6. Exercise more 

Physical activity serves several benefits to your brain and body. It lowers your risk for health conditions that affect your vision such as diabetes and high blood pressure by reducing insulin (hormone that allows cells to absorb glucose) resistance and encouraging the release of growth factors (chemicals that promote the health of brain cells). Exercising helps you learn, think, problem-solve, and enjoy an emotional balance. This is because participating in physical activity increases blood flow to your brain. It has been found that people who exercise have a larger volume in their prefrontal cortex and medial temporal cortex (parts of the brain that control memory and thinking). When you exercise, endorphins are released. Endorphins are hormones that relieve pain and stress. It also minimizes your risk of cognitive decline, anxiety, and depression. Overall, physical activity improves mood, reduces stress and anxiety, and improves sleep. Exercising 30-60 minutes per day is all it takes to ensure your brain is getting what it needs. It can be walking, swimming, dancing, anything that gets you moving and increases your heart rate!

7. Wear sunglasses

Sunglasses are used for so much more than just style! Wearing sunglasses protects your eyes from damage and eye damaging conditions. Make sure they block 99 to 100% of both UVA and UVB radiation. They also help reduce those pesky eye wrinkles.

8. Get plenty of sleep

Sleep boosts your overall memory and brain health.  It also plays an important role in how nerve cells communicate with each other. Consecutive sleep (8 hours instead of 3-4hr increments) lets your brain have time to consolidate and store your memories. While you sleep, toxins that build up while you’re awake are removed from your brain. For children, they need between 8-12 hours a night.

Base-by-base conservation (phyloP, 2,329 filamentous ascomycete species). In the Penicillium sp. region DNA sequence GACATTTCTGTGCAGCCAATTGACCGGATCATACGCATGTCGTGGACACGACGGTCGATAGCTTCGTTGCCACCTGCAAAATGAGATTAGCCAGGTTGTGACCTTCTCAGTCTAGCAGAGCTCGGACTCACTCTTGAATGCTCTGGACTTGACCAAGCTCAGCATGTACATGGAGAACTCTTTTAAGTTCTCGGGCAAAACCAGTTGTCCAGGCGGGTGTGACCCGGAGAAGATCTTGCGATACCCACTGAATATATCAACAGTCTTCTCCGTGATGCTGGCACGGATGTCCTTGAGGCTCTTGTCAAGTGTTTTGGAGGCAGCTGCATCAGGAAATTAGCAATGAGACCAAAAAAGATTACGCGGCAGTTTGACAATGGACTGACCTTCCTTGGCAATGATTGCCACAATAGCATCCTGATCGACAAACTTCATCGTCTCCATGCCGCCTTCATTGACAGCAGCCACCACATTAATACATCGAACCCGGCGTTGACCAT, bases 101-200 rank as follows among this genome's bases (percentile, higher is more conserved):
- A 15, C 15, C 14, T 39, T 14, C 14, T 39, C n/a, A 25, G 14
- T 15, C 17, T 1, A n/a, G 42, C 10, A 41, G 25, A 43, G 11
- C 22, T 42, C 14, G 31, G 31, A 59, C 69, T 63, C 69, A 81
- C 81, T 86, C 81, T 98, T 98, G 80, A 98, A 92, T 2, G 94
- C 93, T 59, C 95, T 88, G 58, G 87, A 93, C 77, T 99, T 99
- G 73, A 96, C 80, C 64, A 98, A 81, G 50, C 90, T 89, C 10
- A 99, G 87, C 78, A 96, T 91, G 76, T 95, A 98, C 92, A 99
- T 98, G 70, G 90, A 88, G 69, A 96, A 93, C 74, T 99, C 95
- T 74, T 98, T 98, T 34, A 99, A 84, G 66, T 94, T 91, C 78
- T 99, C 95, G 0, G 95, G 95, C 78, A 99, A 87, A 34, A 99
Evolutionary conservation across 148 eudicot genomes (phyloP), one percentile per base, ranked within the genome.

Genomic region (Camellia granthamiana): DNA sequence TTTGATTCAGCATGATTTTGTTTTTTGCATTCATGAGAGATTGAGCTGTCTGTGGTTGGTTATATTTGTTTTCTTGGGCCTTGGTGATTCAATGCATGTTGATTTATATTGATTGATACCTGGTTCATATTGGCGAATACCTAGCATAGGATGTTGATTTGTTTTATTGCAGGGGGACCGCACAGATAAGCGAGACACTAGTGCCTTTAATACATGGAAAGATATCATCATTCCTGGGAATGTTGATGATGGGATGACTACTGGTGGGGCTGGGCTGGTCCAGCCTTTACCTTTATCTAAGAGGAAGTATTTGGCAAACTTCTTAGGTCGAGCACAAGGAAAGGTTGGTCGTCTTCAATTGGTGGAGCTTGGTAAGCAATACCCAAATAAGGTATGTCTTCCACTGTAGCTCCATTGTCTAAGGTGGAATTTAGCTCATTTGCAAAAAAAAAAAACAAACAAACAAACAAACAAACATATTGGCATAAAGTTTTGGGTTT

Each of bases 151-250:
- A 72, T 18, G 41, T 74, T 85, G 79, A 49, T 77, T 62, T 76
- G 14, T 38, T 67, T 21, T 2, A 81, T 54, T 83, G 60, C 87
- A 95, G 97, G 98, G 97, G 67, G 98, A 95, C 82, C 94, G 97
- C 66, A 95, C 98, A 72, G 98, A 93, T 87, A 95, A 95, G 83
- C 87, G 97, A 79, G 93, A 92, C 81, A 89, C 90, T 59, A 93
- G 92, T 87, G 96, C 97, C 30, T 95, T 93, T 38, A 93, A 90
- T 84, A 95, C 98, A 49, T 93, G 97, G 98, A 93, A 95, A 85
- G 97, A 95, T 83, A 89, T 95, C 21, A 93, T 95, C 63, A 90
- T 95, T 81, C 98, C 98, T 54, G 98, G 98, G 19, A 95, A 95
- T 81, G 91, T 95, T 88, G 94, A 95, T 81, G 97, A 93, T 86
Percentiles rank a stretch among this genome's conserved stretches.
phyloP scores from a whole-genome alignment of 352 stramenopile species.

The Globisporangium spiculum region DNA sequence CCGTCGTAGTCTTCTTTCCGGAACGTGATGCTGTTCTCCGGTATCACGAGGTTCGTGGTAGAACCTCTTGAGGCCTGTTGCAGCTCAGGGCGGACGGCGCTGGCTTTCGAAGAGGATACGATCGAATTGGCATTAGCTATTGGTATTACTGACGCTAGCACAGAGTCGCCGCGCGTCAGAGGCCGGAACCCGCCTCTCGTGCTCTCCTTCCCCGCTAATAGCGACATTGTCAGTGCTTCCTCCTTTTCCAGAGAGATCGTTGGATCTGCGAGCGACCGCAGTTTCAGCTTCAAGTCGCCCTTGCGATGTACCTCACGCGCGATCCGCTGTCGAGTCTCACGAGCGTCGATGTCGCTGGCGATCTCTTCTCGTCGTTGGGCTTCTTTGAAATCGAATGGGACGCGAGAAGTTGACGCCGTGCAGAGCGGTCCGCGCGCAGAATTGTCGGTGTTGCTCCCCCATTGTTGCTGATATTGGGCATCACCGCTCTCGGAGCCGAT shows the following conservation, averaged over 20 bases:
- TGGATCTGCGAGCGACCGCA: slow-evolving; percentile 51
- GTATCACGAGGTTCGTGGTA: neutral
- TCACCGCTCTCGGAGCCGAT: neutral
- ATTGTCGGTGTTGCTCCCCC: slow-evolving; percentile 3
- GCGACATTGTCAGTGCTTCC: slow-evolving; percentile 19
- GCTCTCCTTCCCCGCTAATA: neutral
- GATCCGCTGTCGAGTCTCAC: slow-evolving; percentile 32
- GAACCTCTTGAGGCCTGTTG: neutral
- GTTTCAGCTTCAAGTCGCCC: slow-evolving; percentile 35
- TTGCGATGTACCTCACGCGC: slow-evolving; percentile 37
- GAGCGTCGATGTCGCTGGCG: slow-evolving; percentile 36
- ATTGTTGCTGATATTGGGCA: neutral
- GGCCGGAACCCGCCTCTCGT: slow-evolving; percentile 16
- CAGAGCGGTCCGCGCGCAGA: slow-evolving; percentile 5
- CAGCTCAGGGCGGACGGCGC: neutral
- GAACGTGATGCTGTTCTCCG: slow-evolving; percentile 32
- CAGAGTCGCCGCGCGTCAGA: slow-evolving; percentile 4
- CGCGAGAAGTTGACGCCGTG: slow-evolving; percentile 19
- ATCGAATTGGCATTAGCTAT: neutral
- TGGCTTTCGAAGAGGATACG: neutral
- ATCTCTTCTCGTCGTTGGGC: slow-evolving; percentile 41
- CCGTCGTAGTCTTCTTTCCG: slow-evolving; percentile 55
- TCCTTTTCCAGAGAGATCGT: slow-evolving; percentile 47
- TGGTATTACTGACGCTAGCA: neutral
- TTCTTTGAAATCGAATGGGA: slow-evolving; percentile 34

9. Don’t smoke

Smoking increases your risk of macular degeneration and developing cataracts. Avoiding smoking benefits your blood vessels and decreases inflammation.

Brain health: wear sunglasses!

Brain health: play games

10. Limit TV time

Watching television is a passive activity and does little to stimulate your brain. Instead, take some time to play, read, or enjoy a hobby.

11. Enjoy lots of play time!

Social interaction combats depression and stress (both of which contribute to memory loss). It has been found that being alone (for large amounts of time) is related to brain atrophy, therefore, being socially active strengthens the health of your brain. 

12. Limit sugar intake

Too much sugar in your bloodstream injures the walls of your arteries. There are very small arteries in your eye (retina) and when damaged they leak blood and fluid into your eye. In addition, sugars worsen your body’s insulin regulation, promote inflammation, and promote oxidative stress. Studies have found that diets high in sugar are associated with impaired brain function and mood disorders.

13. Work your brain!

Your brain needs exercise just like a muscle. Do activities such as crosswords, puzzles, reading, or playing cards to work your brain. Switch up the activities for maximum benefits!